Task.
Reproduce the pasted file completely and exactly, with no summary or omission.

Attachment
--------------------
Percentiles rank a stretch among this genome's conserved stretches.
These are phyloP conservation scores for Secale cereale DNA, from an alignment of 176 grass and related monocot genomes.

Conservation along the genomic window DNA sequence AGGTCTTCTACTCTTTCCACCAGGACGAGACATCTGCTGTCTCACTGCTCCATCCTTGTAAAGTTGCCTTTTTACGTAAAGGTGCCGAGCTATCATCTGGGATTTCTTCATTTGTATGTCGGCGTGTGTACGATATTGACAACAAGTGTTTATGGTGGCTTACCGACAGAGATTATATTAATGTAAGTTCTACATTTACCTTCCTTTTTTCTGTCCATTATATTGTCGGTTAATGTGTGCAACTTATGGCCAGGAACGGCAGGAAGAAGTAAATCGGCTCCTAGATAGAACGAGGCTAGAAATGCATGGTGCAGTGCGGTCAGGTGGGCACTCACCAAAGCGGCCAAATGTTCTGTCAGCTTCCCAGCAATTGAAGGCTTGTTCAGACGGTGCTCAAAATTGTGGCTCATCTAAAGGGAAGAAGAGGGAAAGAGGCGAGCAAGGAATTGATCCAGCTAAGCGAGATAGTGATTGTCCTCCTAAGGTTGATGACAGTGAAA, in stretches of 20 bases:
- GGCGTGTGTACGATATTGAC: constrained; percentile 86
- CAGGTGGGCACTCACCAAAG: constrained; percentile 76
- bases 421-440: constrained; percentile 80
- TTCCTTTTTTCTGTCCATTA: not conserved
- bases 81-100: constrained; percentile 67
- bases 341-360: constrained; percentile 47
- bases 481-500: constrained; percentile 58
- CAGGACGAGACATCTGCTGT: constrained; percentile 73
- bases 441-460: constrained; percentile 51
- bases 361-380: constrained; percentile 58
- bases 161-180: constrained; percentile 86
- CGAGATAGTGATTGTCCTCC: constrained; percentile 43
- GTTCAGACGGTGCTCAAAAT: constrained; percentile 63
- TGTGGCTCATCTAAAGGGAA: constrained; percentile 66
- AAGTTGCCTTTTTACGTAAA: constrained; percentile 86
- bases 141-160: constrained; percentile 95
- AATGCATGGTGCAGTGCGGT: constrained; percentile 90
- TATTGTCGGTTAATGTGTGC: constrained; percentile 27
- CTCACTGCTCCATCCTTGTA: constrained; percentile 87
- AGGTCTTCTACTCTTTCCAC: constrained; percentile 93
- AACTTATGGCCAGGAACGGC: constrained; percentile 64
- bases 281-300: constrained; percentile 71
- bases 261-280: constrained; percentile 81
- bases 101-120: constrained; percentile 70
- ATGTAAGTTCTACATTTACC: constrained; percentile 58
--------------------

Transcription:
Percentiles rank a stretch among this genome's conserved stretches.
These are phyloP conservation scores for Secale cereale DNA, from an alignment of 176 grass and related monocot genomes.

Conservation along the genomic window DNA sequence AGGTCTTCTACTCTTTCCACCAGGACGAGACATCTGCTGTCTCACTGCTCCATCCTTGTAAAGTTGCCTTTTTACGTAAAGGTGCCGAGCTATCATCTGGGATTTCTTCATTTGTATGTCGGCGTGTGTACGATATTGACAACAAGTGTTTATGGTGGCTTACCGACAGAGATTATATTAATGTAAGTTCTACATTTACCTTCCTTTTTTCTGTCCATTATATTGTCGGTTAATGTGTGCAACTTATGGCCAGGAACGGCAGGAAGAAGTAAATCGGCTCCTAGATAGAACGAGGCTAGAAATGCATGGTGCAGTGCGGTCAGGTGGGCACTCACCAAAGCGGCCAAATGTTCTGTCAGCTTCCCAGCAATTGAAGGCTTGTTCAGACGGTGCTCAAAATTGTGGCTCATCTAAAGGGAAGAAGAGGGAAAGAGGCGAGCAAGGAATTGATCCAGCTAAGCGAGATAGTGATTGTCCTCCTAAGGTTGATGACAGTGAAA, in stretches of 20 bases:
- GGCGTGTGTACGATATTGAC: constrained; percentile 86
- CAGGTGGGCACTCACCAAAG: constrained; percentile 76
- bases 421-440: constrained; percentile 80
- TTCCTTTTTTCTGTCCATTA: not conserved
- bases 81-100: constrained; percentile 67
- bases 341-360: constrained; percentile 47
- bases 481-500: constrained; percentile 58
- CAGGACGAGACATCTGCTGT: constrained; percentile 73
- bases 441-460: constrained; percentile 51
- bases 361-380: constrained; percentile 58
- bases 161-180: constrained; percentile 86
- CGAGATAGTGATTGTCCTCC: constrained; percentile 43
- GTTCAGACGGTGCTCAAAAT: constrained; percentile 63
- TGTGGCTCATCTAAAGGGAA: constrained; percentile 66
- AAGTTGCCTTTTTACGTAAA: constrained; percentile 86
- bases 141-160: constrained; percentile 95
- AATGCATGGTGCAGTGCGGT: constrained; percentile 90
- TATTGTCGGTTAATGTGTGC: constrained; percentile 27
- CTCACTGCTCCATCCTTGTA: constrained; percentile 87
- AGGTCTTCTACTCTTTCCAC: constrained; percentile 93
- AACTTATGGCCAGGAACGGC: constrained; percentile 64
- bases 281-300: constrained; percentile 71
- bases 261-280: constrained; percentile 81
- bases 101-120: constrained; percentile 70
- ATGTAAGTTCTACATTTACC: constrained; percentile 58